The pageants of Colombia are a petri dish for examining the nature of beauty and how we cope with adversity. Set against a backdrop of poverty, crime, and the decades of armed conflict, nowhere are the contests more ubiquitous and revered than in Colombia. In these carefully scripted shows of fantasy, beauty as a concept, commodity and singular goal is stripped to its raw elements. There is no ambiguity or pretense that anything else matters.
The queens are celebrities. Many of the roughly 400 contests a year can shut down a small town for days as thousands jam plazas and parade routes for a glimpse of them. Icons of a rigidly defined ideal, the contestants highlight the conflated relationship between beauty and attraction. Many of them seem familiar, stirring recollections of the same perfect features seen elsewhere, along with the identical flirtatious laughter, mock surprise and relentless optimism. In their quest for adoration, they erase nearly all traces of individuality.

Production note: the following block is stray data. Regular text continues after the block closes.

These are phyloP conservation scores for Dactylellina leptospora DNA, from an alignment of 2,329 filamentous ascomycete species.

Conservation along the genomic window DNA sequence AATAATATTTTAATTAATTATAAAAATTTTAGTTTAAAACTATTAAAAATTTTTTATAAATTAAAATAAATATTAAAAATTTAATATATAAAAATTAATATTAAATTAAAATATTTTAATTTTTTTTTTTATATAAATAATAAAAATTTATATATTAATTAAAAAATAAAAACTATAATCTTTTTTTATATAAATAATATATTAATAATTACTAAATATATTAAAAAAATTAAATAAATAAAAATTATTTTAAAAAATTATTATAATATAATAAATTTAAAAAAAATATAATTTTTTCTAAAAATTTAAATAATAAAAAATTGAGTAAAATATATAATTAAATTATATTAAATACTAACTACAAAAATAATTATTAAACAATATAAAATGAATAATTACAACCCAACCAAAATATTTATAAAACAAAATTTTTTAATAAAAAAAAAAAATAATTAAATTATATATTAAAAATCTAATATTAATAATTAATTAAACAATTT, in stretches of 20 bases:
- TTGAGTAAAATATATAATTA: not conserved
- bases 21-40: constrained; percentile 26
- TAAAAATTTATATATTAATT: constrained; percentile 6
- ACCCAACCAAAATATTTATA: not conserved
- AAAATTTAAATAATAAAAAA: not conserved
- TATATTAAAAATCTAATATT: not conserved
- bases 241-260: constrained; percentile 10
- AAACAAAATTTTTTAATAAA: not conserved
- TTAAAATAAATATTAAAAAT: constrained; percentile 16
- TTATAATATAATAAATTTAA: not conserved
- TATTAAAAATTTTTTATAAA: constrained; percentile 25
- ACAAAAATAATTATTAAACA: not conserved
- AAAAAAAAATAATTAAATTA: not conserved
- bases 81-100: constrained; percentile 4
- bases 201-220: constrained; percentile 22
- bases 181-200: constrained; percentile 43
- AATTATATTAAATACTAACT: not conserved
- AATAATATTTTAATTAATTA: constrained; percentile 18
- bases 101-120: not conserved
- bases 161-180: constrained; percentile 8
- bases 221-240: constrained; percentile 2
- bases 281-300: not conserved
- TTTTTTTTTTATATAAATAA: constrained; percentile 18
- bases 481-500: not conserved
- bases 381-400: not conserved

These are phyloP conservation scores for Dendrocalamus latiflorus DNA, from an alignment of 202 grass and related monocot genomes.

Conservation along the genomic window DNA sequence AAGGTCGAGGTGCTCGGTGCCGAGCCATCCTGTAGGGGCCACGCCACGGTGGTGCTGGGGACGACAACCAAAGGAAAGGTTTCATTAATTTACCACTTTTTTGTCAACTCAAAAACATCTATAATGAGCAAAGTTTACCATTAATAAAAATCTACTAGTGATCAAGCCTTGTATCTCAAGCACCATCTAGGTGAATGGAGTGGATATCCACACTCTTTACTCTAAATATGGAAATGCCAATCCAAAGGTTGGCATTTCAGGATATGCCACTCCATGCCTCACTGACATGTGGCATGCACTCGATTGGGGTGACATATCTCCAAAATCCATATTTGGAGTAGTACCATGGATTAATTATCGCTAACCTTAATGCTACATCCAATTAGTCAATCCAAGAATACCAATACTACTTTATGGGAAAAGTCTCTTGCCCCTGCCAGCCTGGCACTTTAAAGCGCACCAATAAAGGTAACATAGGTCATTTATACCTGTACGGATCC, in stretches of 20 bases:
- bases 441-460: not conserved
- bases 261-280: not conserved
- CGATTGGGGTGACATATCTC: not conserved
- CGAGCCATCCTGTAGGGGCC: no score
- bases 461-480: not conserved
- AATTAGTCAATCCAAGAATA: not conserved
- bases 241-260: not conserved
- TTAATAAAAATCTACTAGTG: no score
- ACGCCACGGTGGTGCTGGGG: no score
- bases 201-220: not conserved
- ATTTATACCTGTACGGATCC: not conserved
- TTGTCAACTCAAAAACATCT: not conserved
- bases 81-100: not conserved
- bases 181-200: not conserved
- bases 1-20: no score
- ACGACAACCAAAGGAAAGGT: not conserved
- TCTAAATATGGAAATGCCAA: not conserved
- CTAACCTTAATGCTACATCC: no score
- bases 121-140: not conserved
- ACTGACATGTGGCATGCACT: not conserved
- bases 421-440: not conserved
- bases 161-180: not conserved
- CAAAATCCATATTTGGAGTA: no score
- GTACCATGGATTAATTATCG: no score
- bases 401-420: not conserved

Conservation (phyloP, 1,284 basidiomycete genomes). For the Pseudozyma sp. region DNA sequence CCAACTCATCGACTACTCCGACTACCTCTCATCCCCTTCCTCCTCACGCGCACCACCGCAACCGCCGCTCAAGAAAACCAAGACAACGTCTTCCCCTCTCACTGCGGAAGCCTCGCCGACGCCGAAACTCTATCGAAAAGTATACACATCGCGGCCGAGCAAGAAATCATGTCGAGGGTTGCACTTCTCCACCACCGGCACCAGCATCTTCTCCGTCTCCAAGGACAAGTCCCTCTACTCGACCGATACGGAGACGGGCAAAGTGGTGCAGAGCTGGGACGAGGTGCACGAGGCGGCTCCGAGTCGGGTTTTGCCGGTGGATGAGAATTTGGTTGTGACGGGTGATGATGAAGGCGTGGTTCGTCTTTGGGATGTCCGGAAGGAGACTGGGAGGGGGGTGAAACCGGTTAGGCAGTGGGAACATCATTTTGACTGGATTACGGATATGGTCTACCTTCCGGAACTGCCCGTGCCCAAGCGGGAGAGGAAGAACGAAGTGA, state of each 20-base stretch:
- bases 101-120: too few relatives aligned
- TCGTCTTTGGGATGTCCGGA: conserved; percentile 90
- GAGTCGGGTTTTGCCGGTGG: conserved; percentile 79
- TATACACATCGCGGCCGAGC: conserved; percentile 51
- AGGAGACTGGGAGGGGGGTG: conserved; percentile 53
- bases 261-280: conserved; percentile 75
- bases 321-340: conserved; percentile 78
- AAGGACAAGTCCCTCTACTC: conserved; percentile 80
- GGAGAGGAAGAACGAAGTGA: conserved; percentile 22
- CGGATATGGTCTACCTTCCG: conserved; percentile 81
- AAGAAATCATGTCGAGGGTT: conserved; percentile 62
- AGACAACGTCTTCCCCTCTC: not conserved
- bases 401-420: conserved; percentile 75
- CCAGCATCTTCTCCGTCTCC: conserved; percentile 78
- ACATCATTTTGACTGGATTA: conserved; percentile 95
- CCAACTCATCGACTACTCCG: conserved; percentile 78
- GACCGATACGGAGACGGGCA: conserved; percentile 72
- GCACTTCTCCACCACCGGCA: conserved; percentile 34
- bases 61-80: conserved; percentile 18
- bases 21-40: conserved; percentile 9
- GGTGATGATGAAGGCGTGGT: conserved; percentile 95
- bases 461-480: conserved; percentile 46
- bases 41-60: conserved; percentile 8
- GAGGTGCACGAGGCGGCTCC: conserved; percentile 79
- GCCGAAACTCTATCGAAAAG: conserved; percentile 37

While the inherent objectification of the contests and the values they convey to young women often provoke outrage and ridicule elsewhere, in the Colombian context the issue is more complicated. The millions who pack stadiums and follow dozens of national contests on live television often have a vicarious relationship with the queens, clinging to the Cinderella fantasy of magically transcending poverty.
The popularity of the pageants ebbs and flows with the level of violence in the country. The contests project an image of normalcy and vitality in the face of social upheaval and fear, a refusal to be defined by the violence or to live as if besieged. In a country rife with conflict, the pageants are a form of both denial and defiance.